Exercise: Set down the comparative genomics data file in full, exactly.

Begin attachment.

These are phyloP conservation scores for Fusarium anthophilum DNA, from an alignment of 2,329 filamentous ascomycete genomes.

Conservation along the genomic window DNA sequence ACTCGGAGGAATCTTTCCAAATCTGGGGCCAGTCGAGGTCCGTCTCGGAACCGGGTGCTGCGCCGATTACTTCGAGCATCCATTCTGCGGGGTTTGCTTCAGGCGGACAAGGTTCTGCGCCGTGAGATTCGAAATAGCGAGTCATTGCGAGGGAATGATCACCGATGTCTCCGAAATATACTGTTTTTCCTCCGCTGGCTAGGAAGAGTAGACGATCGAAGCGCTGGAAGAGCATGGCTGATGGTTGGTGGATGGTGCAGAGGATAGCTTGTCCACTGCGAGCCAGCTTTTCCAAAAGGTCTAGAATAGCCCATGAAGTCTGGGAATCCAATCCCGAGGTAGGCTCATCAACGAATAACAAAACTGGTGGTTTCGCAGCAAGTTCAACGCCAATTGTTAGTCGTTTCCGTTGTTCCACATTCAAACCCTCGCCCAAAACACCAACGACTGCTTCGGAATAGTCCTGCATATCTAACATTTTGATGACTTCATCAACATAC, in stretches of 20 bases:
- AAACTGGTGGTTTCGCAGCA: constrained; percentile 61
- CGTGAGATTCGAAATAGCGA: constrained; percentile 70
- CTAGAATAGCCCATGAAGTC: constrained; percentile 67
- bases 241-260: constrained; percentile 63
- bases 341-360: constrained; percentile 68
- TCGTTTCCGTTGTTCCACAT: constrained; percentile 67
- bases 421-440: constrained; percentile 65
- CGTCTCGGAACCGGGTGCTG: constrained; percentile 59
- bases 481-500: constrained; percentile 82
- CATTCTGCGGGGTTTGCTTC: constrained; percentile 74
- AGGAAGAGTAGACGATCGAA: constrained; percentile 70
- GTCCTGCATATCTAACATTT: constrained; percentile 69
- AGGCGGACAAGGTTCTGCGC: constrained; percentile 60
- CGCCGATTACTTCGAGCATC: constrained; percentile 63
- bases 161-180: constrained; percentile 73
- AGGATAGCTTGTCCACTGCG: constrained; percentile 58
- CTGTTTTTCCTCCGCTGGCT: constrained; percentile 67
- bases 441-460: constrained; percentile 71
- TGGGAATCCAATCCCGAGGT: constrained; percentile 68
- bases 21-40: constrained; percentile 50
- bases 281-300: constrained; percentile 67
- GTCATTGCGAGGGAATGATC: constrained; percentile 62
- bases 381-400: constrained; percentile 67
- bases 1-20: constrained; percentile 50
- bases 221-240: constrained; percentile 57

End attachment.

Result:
These are phyloP conservation scores for Fusarium anthophilum DNA, from an alignment of 2,329 filamentous ascomycete genomes.

Conservation along the genomic window DNA sequence ACTCGGAGGAATCTTTCCAAATCTGGGGCCAGTCGAGGTCCGTCTCGGAACCGGGTGCTGCGCCGATTACTTCGAGCATCCATTCTGCGGGGTTTGCTTCAGGCGGACAAGGTTCTGCGCCGTGAGATTCGAAATAGCGAGTCATTGCGAGGGAATGATCACCGATGTCTCCGAAATATACTGTTTTTCCTCCGCTGGCTAGGAAGAGTAGACGATCGAAGCGCTGGAAGAGCATGGCTGATGGTTGGTGGATGGTGCAGAGGATAGCTTGTCCACTGCGAGCCAGCTTTTCCAAAAGGTCTAGAATAGCCCATGAAGTCTGGGAATCCAATCCCGAGGTAGGCTCATCAACGAATAACAAAACTGGTGGTTTCGCAGCAAGTTCAACGCCAATTGTTAGTCGTTTCCGTTGTTCCACATTCAAACCCTCGCCCAAAACACCAACGACTGCTTCGGAATAGTCCTGCATATCTAACATTTTGATGACTTCATCAACATAC, in stretches of 20 bases:
- AAACTGGTGGTTTCGCAGCA: constrained; percentile 61
- CGTGAGATTCGAAATAGCGA: constrained; percentile 70
- CTAGAATAGCCCATGAAGTC: constrained; percentile 67
- bases 241-260: constrained; percentile 63
- bases 341-360: constrained; percentile 68
- TCGTTTCCGTTGTTCCACAT: constrained; percentile 67
- bases 421-440: constrained; percentile 65
- CGTCTCGGAACCGGGTGCTG: constrained; percentile 59
- bases 481-500: constrained; percentile 82
- CATTCTGCGGGGTTTGCTTC: constrained; percentile 74
- AGGAAGAGTAGACGATCGAA: constrained; percentile 70
- GTCCTGCATATCTAACATTT: constrained; percentile 69
- AGGCGGACAAGGTTCTGCGC: constrained; percentile 60
- CGCCGATTACTTCGAGCATC: constrained; percentile 63
- bases 161-180: constrained; percentile 73
- AGGATAGCTTGTCCACTGCG: constrained; percentile 58
- CTGTTTTTCCTCCGCTGGCT: constrained; percentile 67
- bases 441-460: constrained; percentile 71
- TGGGAATCCAATCCCGAGGT: constrained; percentile 68
- bases 21-40: constrained; percentile 50
- bases 281-300: constrained; percentile 67
- GTCATTGCGAGGGAATGATC: constrained; percentile 62
- bases 381-400: constrained; percentile 67
- bases 1-20: constrained; percentile 50
- bases 221-240: constrained; percentile 57